Baltimore cops were able to circumvent the city’s elected leadership in part by relying on private funding. The surveillance flights over the city were bankrolled by Texas billionaires Laura and John Arnold. “John is a former Enron trader whose hedge fund, Centaurus Advisors, made billions before he retired,” Bloomberg reported. “Since then, the Arnolds have funded a variety of hot-button causes, including advocating for public pension rollbacks and charter schools. The Arnolds told McNutt that if he could find a city that would allow the company to fly for several months, they would donate the money to keep the plane in the air.”

That is worth dwelling on.

Technology has reached a point where billionaires can simply bankroll aerial surveillance that significantly and secretly compromises the privacy of hundreds of thousands.

And Baltimore police officials are dissembling about what they’ve done even now that the program has been made public. “This technology is about public safety,” a police department spokesman declared. “This isn’t surveilling or tracking anyone. It’s about catching those who choose to do harm to citizens in our city.” In fact, those criminals are caught precisely because the city is engaged in surveillance. By violating everyone’s privacy they can track a few people who’ve committed crimes.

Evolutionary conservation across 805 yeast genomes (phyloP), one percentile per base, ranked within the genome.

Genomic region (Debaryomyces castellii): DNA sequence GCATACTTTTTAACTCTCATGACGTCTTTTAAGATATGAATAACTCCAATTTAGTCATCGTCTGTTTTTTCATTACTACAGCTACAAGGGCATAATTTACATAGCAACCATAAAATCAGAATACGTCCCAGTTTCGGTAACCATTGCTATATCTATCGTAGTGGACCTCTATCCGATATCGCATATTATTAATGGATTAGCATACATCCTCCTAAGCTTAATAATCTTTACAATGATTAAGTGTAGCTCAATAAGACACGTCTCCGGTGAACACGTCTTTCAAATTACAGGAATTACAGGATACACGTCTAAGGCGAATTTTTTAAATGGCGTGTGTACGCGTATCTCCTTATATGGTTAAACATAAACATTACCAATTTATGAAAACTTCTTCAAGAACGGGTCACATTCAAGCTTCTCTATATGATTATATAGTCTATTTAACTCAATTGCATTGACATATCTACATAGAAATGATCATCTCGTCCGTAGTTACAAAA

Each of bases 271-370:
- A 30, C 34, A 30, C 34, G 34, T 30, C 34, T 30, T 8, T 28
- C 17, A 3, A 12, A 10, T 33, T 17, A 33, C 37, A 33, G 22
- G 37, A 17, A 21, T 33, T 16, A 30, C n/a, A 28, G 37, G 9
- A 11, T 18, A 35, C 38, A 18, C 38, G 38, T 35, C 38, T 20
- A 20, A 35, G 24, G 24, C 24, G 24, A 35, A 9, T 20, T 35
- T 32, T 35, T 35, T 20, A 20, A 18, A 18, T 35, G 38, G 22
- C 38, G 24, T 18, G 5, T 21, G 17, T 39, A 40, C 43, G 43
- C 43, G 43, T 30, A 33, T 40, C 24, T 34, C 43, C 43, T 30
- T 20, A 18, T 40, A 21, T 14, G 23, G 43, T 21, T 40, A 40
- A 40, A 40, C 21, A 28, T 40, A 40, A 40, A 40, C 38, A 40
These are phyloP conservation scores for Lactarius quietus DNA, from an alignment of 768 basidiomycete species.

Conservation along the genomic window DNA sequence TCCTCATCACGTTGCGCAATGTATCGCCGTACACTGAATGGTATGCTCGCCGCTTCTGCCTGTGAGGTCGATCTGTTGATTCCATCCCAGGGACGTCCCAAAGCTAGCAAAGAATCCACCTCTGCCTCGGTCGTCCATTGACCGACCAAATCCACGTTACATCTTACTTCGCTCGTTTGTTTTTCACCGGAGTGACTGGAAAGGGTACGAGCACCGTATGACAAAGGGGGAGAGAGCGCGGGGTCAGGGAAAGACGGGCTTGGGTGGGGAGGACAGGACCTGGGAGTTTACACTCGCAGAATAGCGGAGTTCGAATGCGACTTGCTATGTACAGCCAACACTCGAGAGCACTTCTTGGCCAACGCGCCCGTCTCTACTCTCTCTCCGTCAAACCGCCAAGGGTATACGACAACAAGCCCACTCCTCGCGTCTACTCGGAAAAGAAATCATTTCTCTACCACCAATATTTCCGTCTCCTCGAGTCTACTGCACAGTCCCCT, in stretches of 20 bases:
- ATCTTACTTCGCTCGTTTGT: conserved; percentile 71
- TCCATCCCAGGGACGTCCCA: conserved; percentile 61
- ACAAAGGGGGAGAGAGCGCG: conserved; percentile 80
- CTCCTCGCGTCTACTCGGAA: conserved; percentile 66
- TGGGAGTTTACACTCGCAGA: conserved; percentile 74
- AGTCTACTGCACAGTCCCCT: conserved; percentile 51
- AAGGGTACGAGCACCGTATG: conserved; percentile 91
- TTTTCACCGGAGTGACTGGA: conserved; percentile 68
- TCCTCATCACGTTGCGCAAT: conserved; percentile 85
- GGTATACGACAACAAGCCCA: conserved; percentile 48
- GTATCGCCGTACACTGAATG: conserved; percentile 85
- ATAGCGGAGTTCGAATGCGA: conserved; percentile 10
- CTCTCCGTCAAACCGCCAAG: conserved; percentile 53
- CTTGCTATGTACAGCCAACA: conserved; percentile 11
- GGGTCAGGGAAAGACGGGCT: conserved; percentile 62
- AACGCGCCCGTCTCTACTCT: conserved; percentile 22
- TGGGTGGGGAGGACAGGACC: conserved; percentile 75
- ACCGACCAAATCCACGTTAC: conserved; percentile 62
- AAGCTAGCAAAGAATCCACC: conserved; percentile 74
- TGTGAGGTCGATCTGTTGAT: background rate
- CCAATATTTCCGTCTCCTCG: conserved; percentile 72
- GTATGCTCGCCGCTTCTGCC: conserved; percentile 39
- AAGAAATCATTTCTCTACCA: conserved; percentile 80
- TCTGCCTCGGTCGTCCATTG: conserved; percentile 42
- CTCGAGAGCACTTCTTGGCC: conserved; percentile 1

“The only people who should be concerned in the city of Baltimore are criminals," the police spokesperson continued, betraying ignorance of the dangers technology like this poses. One wonders if there are safeguards in place to prevent Baltimore police officers with access to the footage from tracking peaceful protesters after they leave an assembly; or surveilling a city council candidate running on a police reform platform; or stalking an ex-wife or a romantic interest.

Who has access to the footage? Can the particular parts of the data they access be audited after the fact? How long will the data be retained? Did this project violate anyone’s Fourth Amendment rights? These are just the most obvious questions that are raised. It is not reassuring that the cops are saying, nothing to worry about here, rather than, “here are the specific abuses that we foresaw as inevitable but for safeguards––and here are the safeguards that we put in place to avert those abuses.”

This portentous story isn’t getting enough attention.

There is nothing like philosophical consensus in this country. But I submit that huge majorities, Republican and Democrat alike, would at least agree on this proposition: if a police department decides that it wants to surveil an entire city of Americans, recording aerial footage of everything that happens within municipal borders, then store the high-resolution video so that they can effectively go back in time, tracing the outdoor movements of any individual that they settle upon––if a police department wants to do that, they should have to secure the consent of the governed. And if a billionaire wants to do that on his own accord he or she should not be allowed.

If proceeding in secret has no consequences for police agencies or the burgeoning private surveillance industry, we’re all likely to suffer increasingly intrusive privacy violations as technology advances. Who is to say that this isn’t already happening, in your city, given the law enforcement community’s track record? In reality, unlike in 1984, Big Brother may watch for awhile without revealing that there is a Big Brother.